• Finally, and in doing the above, how is that design knowledge expressed in terms of an expression or style?

Knowledge Creation: What knowledge is created

You can see from the diagram that elements of this include the kind of architectural types your firm works, on or the size or scale of projects, the regions that you work in and create knowledge about, or the different kinds of expertise your firm is known for.

This may also be a proportion or mix of different elements.

Knowledge Pathways: How is knowledge delivered? 

 How you deliver this knowledge also contributes to your brand. Is your firm only interested in time or cost outcomes. Or maybe your firm is focused don generating concepts or iconic architecture. Or maybe it’s just about getting awards.

Knowledge Expression: How is knowledge expressed?  

 How your brand is expressed is also another aspect of this framework. Part of this is how an architectural firm creates knowledge that helps to brand its own clients.

  • Is it focused on informal styles where the firm does not have to structure the expression or aesthetics of design knowledge.
  • Or is design knowledge expressed somewhere in between. This is when the firm employs a mix of formal and informal signifiers and design knowledge to help brand groups or communities.
  • Or is the style of the brand, what I have termed high style, where the firm is focused on Iconic Symbolic Capital at a National or International Level? Where design knowledge is highly structure and bound by aesthetics.

Family vs. Corporate brands. 

Family brands are common in architectural practice. These are architectural firms that employ or hope to employ family members as leaders within the firm.

This has a number of advantages:

  • The value created by hard won financial stability over a long period of time stays within the firm.
  • Personal networks and connections vital to business can be maintained.
  • Succession problems are easily solved
  • Directors have more control, and incentive, over design decisions rather than giving these design decisions to managers.
  • In practice a “family” architectural brand might have this kind of mix.

The corporate branded architecture firm is different:

  • The brand may not be determined by a name associated with familiar and long standing networks or particular design approach.
  • Corporate style architects rely on the portfolio of projects within the firm.
  • The project portfolio, as whole then partly determines how the form is branded.
  • Managers, including designers, have more incentives to get projects which in turn determine the brand.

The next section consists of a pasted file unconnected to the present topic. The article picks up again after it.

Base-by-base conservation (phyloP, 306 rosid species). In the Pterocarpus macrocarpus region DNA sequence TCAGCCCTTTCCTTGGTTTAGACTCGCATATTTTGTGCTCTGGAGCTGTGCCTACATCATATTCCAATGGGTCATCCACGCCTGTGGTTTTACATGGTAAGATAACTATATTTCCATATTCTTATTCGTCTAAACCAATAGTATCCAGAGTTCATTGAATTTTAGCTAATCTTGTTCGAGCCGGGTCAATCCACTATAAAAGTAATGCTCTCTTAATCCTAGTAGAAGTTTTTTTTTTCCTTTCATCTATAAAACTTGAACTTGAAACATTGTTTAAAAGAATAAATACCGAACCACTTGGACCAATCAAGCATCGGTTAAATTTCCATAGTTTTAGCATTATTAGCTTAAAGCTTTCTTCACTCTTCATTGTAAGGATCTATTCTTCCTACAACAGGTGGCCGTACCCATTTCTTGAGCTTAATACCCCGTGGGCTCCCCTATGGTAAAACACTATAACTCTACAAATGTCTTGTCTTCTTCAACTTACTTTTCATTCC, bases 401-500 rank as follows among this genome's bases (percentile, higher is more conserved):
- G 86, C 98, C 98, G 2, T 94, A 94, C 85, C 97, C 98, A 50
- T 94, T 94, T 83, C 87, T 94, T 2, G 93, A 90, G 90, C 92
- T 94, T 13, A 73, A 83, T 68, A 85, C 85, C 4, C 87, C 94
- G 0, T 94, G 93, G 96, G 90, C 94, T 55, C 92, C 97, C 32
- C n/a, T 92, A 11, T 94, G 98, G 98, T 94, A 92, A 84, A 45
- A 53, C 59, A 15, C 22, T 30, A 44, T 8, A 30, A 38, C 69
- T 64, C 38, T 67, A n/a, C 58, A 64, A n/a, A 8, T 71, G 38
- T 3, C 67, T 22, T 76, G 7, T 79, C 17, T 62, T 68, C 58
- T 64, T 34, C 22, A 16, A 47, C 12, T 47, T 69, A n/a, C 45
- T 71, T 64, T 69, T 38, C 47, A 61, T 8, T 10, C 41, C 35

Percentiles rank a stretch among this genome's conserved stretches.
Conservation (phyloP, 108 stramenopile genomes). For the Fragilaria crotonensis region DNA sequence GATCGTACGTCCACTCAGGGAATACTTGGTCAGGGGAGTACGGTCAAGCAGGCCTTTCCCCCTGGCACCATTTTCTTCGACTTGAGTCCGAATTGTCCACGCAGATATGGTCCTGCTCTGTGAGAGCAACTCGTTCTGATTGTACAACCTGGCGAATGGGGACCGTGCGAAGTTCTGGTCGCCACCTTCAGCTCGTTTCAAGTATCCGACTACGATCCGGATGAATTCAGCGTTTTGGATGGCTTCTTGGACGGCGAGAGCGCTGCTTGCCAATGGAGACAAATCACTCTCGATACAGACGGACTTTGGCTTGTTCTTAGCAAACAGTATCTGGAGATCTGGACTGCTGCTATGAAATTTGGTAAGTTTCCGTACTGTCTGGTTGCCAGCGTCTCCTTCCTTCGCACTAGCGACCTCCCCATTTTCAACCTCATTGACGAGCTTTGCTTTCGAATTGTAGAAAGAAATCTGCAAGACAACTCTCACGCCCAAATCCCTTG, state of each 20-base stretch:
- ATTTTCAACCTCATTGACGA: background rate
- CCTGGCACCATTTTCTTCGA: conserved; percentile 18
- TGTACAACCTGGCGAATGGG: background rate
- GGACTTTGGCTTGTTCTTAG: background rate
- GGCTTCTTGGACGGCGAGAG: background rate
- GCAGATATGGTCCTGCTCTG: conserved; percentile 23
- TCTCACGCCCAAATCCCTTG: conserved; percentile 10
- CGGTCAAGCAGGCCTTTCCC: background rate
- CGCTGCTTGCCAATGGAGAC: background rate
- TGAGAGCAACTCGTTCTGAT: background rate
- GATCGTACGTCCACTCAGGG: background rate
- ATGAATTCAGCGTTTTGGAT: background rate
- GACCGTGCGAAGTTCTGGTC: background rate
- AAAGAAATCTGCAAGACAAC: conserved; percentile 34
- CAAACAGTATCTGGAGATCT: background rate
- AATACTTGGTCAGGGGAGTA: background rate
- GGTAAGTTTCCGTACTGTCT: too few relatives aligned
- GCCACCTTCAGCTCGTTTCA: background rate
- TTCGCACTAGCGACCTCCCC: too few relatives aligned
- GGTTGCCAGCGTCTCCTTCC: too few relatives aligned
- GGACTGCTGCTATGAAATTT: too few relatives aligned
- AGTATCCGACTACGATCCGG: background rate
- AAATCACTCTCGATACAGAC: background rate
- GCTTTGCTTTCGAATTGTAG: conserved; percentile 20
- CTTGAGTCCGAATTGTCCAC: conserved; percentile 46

Rebranding: the all important question. 

So if you need to change your brand or even rebrand your firm you can then look at this framework and decide which things you need to shift to achieve this. For example, a family brand wanting to be a corporate brand can see which elements to change.

In other words, the framework helps architects to decide which elements to change or transform and it also suggests that changing or rebranding necessitates changing more than just one element. Many architects fall into the trap of getting in a few new designers and fresh design ideas in the hope this will change the brand or how the firm is perceived. Or they think they can do it by, going after a new types of projects they havent done before, or by developing new types expertise.

It doesn’t really work like that because too often the other elements in the mix are not changed.

This is the first real post of 2018 and I would like to thank those of you who read and visited the site over January. Quite a few of the greatest hits posts from previous years were more popular than when they were first posted! The site has had a bit of a makeover and I am hoping to renovate it a little more in coming weeks.

What are we to make of the Apple Flagship Store at Federation Square?

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Earlier in the year I went to an exhibition at the Design Museum in London about the influence of Californian design on the whole world. One of the original Apples built by Steve and the Woz was in the exhibition. It was great to see how primitive it seemed, then I kind of forgot about Apple for a bit. Even though, I was surgically attached to my my iPhone 7 plus. Apple design is so clever and I was living the Apple dream without even noticing.

But, then a few days ago there was an eruption of outrage in my social media feeds. OMG!!! Apple were knocking down a big chunk of Federation Square to replace it with an Apple store and the Koorie Heritage Trust (will the new Apple building acknowledge country?) has to move. Apple are building a flagship store on that most loved of Melbourne sites Federation Square. Thankfully, the Koorie Heritage trust, or at least that is what we are told, is moving across the way, to the Alfred Deakin Building, on the other side of Federation Square.

So Apple is going to take over Federation Square. Another bit of creeping and insidious privatisation of public space in the city. The outrage on Twitter was incessant.

So, what about all of the other moments in the history and memory of the city when public space has been eroded and privatised in the city? As the Melbourne architect Stuart Harrison famously once said: try riding your skateboard down the so-called lanes of the QV development. It’s not long before the low paid security guard tells you it is private land and turfs you out.

Of course, it would be easy for me to say horror, outrage and sacrilege and jump onto Twitter etc. But then again Professor Donald Bates, whom readers should note that I work with at the Melbourne School of Design, one of the original designers of Federation square, is in support of the Apple proposal. Donald Bates stated: